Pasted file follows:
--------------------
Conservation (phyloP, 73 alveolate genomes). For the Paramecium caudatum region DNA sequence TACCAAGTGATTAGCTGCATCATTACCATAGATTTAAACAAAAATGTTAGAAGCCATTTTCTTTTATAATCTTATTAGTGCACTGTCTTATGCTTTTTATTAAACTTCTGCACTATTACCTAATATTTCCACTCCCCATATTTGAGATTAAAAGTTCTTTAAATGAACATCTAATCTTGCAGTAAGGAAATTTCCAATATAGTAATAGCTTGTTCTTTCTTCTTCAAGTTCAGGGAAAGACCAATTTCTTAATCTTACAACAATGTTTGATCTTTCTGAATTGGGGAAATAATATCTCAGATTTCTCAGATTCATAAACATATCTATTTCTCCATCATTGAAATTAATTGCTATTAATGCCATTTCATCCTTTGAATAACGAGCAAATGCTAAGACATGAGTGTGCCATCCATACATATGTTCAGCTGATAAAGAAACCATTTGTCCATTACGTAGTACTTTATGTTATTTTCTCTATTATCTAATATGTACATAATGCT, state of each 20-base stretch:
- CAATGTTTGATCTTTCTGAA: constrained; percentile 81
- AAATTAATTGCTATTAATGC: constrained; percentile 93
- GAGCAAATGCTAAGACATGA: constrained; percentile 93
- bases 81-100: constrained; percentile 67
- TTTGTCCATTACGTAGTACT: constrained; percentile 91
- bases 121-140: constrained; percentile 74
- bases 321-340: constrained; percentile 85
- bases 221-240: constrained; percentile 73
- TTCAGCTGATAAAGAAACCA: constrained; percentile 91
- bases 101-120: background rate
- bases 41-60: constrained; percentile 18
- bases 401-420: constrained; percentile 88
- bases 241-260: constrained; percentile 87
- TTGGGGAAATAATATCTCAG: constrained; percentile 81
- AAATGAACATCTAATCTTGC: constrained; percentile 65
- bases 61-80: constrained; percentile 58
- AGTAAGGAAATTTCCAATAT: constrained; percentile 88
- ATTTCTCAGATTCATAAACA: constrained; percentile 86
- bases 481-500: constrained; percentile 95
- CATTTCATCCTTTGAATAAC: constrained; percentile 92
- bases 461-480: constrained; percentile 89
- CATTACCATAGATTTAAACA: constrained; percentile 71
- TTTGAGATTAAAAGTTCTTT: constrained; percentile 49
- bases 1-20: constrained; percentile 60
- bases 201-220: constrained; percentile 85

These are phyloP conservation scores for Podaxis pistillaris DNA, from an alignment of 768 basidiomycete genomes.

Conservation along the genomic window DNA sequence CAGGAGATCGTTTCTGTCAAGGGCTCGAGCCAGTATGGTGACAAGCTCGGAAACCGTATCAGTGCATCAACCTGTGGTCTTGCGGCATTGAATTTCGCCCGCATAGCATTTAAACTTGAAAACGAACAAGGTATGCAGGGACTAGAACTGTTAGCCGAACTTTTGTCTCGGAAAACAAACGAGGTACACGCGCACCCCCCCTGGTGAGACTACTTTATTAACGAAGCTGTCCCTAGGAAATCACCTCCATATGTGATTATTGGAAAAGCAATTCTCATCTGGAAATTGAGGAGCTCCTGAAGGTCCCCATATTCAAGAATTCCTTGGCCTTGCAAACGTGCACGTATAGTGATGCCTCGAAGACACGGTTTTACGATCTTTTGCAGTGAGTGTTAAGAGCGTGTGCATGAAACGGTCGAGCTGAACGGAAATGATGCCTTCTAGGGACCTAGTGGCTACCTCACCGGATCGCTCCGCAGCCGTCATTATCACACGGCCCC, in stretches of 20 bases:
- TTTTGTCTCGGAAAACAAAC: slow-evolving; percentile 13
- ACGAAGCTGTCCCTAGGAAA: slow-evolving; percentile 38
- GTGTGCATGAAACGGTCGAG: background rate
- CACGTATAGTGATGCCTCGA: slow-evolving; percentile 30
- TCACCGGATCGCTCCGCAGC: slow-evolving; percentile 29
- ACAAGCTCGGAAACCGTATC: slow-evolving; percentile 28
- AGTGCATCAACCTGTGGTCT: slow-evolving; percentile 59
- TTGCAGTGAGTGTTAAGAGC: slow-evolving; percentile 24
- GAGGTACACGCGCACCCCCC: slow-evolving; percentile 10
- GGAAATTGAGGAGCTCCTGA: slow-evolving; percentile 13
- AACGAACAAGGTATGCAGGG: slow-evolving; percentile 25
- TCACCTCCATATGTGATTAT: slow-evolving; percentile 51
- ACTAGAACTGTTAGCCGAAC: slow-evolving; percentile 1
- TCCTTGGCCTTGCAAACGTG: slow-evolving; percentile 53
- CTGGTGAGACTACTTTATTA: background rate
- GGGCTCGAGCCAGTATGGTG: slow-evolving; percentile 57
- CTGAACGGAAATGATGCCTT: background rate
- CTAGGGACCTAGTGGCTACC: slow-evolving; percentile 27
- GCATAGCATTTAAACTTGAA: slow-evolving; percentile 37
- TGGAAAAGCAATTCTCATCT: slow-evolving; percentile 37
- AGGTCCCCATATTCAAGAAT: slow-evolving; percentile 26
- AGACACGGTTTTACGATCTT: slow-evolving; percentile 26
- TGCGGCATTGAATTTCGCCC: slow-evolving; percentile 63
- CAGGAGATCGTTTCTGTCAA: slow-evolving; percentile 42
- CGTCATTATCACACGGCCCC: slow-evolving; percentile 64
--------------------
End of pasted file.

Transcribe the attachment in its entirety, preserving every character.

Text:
Conservation (phyloP, 73 alveolate genomes). For the Paramecium caudatum region DNA sequence TACCAAGTGATTAGCTGCATCATTACCATAGATTTAAACAAAAATGTTAGAAGCCATTTTCTTTTATAATCTTATTAGTGCACTGTCTTATGCTTTTTATTAAACTTCTGCACTATTACCTAATATTTCCACTCCCCATATTTGAGATTAAAAGTTCTTTAAATGAACATCTAATCTTGCAGTAAGGAAATTTCCAATATAGTAATAGCTTGTTCTTTCTTCTTCAAGTTCAGGGAAAGACCAATTTCTTAATCTTACAACAATGTTTGATCTTTCTGAATTGGGGAAATAATATCTCAGATTTCTCAGATTCATAAACATATCTATTTCTCCATCATTGAAATTAATTGCTATTAATGCCATTTCATCCTTTGAATAACGAGCAAATGCTAAGACATGAGTGTGCCATCCATACATATGTTCAGCTGATAAAGAAACCATTTGTCCATTACGTAGTACTTTATGTTATTTTCTCTATTATCTAATATGTACATAATGCT, state of each 20-base stretch:
- CAATGTTTGATCTTTCTGAA: constrained; percentile 81
- AAATTAATTGCTATTAATGC: constrained; percentile 93
- GAGCAAATGCTAAGACATGA: constrained; percentile 93
- bases 81-100: constrained; percentile 67
- TTTGTCCATTACGTAGTACT: constrained; percentile 91
- bases 121-140: constrained; percentile 74
- bases 321-340: constrained; percentile 85
- bases 221-240: constrained; percentile 73
- TTCAGCTGATAAAGAAACCA: constrained; percentile 91
- bases 101-120: background rate
- bases 41-60: constrained; percentile 18
- bases 401-420: constrained; percentile 88
- bases 241-260: constrained; percentile 87
- TTGGGGAAATAATATCTCAG: constrained; percentile 81
- AAATGAACATCTAATCTTGC: constrained; percentile 65
- bases 61-80: constrained; percentile 58
- AGTAAGGAAATTTCCAATAT: constrained; percentile 88
- ATTTCTCAGATTCATAAACA: constrained; percentile 86
- bases 481-500: constrained; percentile 95
- CATTTCATCCTTTGAATAAC: constrained; percentile 92
- bases 461-480: constrained; percentile 89
- CATTACCATAGATTTAAACA: constrained; percentile 71
- TTTGAGATTAAAAGTTCTTT: constrained; percentile 49
- bases 1-20: constrained; percentile 60
- bases 201-220: constrained; percentile 85

These are phyloP conservation scores for Podaxis pistillaris DNA, from an alignment of 768 basidiomycete genomes.

Conservation along the genomic window DNA sequence CAGGAGATCGTTTCTGTCAAGGGCTCGAGCCAGTATGGTGACAAGCTCGGAAACCGTATCAGTGCATCAACCTGTGGTCTTGCGGCATTGAATTTCGCCCGCATAGCATTTAAACTTGAAAACGAACAAGGTATGCAGGGACTAGAACTGTTAGCCGAACTTTTGTCTCGGAAAACAAACGAGGTACACGCGCACCCCCCCTGGTGAGACTACTTTATTAACGAAGCTGTCCCTAGGAAATCACCTCCATATGTGATTATTGGAAAAGCAATTCTCATCTGGAAATTGAGGAGCTCCTGAAGGTCCCCATATTCAAGAATTCCTTGGCCTTGCAAACGTGCACGTATAGTGATGCCTCGAAGACACGGTTTTACGATCTTTTGCAGTGAGTGTTAAGAGCGTGTGCATGAAACGGTCGAGCTGAACGGAAATGATGCCTTCTAGGGACCTAGTGGCTACCTCACCGGATCGCTCCGCAGCCGTCATTATCACACGGCCCC, in stretches of 20 bases:
- TTTTGTCTCGGAAAACAAAC: slow-evolving; percentile 13
- ACGAAGCTGTCCCTAGGAAA: slow-evolving; percentile 38
- GTGTGCATGAAACGGTCGAG: background rate
- CACGTATAGTGATGCCTCGA: slow-evolving; percentile 30
- TCACCGGATCGCTCCGCAGC: slow-evolving; percentile 29
- ACAAGCTCGGAAACCGTATC: slow-evolving; percentile 28
- AGTGCATCAACCTGTGGTCT: slow-evolving; percentile 59
- TTGCAGTGAGTGTTAAGAGC: slow-evolving; percentile 24
- GAGGTACACGCGCACCCCCC: slow-evolving; percentile 10
- GGAAATTGAGGAGCTCCTGA: slow-evolving; percentile 13
- AACGAACAAGGTATGCAGGG: slow-evolving; percentile 25
- TCACCTCCATATGTGATTAT: slow-evolving; percentile 51
- ACTAGAACTGTTAGCCGAAC: slow-evolving; percentile 1
- TCCTTGGCCTTGCAAACGTG: slow-evolving; percentile 53
- CTGGTGAGACTACTTTATTA: background rate
- GGGCTCGAGCCAGTATGGTG: slow-evolving; percentile 57
- CTGAACGGAAATGATGCCTT: background rate
- CTAGGGACCTAGTGGCTACC: slow-evolving; percentile 27
- GCATAGCATTTAAACTTGAA: slow-evolving; percentile 37
- TGGAAAAGCAATTCTCATCT: slow-evolving; percentile 37
- AGGTCCCCATATTCAAGAAT: slow-evolving; percentile 26
- AGACACGGTTTTACGATCTT: slow-evolving; percentile 26
- TGCGGCATTGAATTTCGCCC: slow-evolving; percentile 63
- CAGGAGATCGTTTCTGTCAA: slow-evolving; percentile 42
- CGTCATTATCACACGGCCCC: slow-evolving; percentile 64